The Ministry of Finance in Vietnam has sent in a ministry document (655/BTC-CST) to the prime minister requesting a change in laws to remove the special consumption tax on locally made auto parts and components. The move could cut prices on cars assembled locally.
As per the current law, the automaker’s selling price defines the calculation of the special consumption tax on cars. Cars with nine seats or fewer assembled locally are subject to a tax rate ranging from 35 – 150%.The elimination of such a tax would imply adjustments to the Law on Special Consumption Tax.
The proposal aims to increase the localization rate, lower product prices and enhance the competitiveness of local manufacturers against international ones. It proposes a special consumption tax for locally assembled cars with nine seats or less based on the automaker’s selling price, minus the value of locally manufactured parts. The proposed changes come at a time where competition between importers and local automakers is intensifying, especially with the deduction from 30 % to 0% of the import tax for automobiles from ASEAN countries.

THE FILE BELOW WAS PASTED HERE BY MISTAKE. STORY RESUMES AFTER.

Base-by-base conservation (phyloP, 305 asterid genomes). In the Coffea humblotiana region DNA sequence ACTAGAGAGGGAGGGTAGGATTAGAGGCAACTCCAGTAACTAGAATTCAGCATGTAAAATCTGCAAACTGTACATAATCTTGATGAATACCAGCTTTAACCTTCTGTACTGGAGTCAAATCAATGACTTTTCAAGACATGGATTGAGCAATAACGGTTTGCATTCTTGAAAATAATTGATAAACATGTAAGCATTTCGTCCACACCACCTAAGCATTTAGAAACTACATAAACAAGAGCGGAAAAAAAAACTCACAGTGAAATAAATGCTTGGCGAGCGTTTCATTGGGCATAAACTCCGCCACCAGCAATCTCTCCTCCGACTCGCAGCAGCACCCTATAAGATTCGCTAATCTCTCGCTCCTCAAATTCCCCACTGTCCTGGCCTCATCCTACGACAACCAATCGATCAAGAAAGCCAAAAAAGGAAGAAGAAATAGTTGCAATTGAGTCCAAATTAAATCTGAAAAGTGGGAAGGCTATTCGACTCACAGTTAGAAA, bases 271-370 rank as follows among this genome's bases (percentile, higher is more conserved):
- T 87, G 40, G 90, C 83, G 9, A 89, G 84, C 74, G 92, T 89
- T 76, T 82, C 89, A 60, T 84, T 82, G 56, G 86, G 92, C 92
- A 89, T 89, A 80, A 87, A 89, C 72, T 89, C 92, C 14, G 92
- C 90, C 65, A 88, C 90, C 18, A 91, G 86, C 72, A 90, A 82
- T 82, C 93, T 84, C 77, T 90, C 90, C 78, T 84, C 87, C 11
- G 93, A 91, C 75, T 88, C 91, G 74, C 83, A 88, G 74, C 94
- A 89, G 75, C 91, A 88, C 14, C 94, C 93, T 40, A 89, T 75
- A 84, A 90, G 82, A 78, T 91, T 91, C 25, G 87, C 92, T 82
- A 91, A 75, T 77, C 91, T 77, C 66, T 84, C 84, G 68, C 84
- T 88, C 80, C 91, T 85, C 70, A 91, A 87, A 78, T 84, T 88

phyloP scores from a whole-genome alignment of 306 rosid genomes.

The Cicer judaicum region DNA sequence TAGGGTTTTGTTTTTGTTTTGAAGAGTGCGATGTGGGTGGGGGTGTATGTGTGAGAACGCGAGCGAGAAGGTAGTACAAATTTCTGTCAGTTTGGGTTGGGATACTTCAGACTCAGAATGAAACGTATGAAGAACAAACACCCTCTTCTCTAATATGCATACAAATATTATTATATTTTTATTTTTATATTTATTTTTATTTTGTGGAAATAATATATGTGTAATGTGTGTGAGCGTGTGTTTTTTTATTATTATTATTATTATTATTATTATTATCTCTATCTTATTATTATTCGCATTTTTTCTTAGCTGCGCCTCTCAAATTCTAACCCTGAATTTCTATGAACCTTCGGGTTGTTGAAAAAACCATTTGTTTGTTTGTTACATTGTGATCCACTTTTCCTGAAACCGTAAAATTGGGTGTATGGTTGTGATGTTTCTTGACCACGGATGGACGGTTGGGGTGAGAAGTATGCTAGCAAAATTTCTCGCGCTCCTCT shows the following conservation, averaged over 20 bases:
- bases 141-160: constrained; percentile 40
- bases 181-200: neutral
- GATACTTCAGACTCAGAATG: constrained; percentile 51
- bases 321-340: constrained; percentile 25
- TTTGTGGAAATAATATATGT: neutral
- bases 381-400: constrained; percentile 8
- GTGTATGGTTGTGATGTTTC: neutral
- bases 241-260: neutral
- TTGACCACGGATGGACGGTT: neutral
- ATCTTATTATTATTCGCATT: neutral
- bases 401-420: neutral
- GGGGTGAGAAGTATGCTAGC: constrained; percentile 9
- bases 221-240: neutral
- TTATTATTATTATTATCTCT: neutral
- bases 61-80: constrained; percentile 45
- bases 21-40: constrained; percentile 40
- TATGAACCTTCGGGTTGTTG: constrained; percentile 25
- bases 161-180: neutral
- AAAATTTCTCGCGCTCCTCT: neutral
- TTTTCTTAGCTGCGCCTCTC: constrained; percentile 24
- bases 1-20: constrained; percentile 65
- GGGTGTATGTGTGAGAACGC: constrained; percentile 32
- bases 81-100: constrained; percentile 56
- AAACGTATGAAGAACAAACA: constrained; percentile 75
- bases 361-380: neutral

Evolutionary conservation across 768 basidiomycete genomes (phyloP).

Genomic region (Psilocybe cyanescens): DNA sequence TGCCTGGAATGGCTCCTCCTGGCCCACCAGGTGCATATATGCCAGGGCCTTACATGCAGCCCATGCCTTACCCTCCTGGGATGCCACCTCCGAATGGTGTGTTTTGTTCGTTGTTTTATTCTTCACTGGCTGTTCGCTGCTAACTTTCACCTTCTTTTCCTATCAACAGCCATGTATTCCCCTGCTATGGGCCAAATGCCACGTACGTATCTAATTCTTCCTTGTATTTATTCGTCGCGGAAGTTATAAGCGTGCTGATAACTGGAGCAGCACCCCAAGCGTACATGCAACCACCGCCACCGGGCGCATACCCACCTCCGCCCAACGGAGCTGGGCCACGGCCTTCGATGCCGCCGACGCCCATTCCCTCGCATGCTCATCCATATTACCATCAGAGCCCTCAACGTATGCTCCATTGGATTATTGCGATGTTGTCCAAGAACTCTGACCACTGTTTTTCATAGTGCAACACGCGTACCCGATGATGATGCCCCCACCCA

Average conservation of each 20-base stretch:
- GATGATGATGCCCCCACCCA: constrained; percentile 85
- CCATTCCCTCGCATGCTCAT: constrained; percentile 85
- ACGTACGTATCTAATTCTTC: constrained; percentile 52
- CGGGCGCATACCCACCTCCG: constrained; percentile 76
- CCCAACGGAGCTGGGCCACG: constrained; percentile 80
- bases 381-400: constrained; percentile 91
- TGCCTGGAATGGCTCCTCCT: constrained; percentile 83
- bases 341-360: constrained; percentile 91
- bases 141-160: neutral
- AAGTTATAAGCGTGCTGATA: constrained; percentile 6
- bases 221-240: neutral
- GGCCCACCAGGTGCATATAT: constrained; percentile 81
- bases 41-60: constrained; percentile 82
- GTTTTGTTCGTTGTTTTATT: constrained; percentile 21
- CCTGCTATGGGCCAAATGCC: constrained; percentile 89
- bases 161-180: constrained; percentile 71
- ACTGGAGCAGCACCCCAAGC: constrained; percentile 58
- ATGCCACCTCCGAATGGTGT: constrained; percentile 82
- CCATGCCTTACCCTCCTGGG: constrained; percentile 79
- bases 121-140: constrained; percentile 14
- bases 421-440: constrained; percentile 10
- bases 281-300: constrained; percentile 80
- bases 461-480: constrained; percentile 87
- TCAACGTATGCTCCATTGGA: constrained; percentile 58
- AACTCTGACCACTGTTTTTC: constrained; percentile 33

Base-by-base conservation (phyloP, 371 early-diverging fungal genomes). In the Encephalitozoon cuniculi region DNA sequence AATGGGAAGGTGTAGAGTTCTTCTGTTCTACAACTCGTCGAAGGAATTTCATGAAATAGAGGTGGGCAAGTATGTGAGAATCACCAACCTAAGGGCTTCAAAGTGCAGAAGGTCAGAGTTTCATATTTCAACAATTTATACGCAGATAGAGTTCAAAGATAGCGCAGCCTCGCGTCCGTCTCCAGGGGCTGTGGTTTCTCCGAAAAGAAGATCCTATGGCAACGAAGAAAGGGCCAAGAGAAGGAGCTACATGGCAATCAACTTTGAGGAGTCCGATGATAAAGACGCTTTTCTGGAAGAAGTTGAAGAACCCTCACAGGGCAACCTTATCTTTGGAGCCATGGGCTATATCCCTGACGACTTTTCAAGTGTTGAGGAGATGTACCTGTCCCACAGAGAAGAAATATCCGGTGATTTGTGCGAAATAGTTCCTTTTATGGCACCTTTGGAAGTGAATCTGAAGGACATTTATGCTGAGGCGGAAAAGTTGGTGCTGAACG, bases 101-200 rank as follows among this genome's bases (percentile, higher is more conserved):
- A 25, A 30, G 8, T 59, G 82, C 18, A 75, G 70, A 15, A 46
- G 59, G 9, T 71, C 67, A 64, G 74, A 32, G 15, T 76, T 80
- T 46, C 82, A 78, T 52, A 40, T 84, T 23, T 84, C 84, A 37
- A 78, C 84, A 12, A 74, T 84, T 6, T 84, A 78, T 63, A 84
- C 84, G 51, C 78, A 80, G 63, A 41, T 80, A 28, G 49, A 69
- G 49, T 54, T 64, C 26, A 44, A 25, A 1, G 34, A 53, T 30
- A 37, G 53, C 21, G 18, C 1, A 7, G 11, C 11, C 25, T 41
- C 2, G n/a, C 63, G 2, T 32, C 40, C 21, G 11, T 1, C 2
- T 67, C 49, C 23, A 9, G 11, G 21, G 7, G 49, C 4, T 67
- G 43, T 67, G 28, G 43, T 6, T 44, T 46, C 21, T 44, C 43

The special consumption tax may conflict with the World Trade Organization’s General Agreement on Tariffs and Trade which bans making distinctions between imported and domestically produced goods. Nonetheless, other countries in South-East Asia, such as Thailand have already come forward with regulations that favor locally assembled cars.
The Ministry of Industry and Trade had an ambitious localization target of 60% by 2010 for cars with nine seats or less, but until now the average rate has been around the 7-10% mark. With the approval of this proposal, the government might be able to stimulate the localization rate for locally manufactured auto parts, boosting the domestic industry.
(Source: Vietnam News)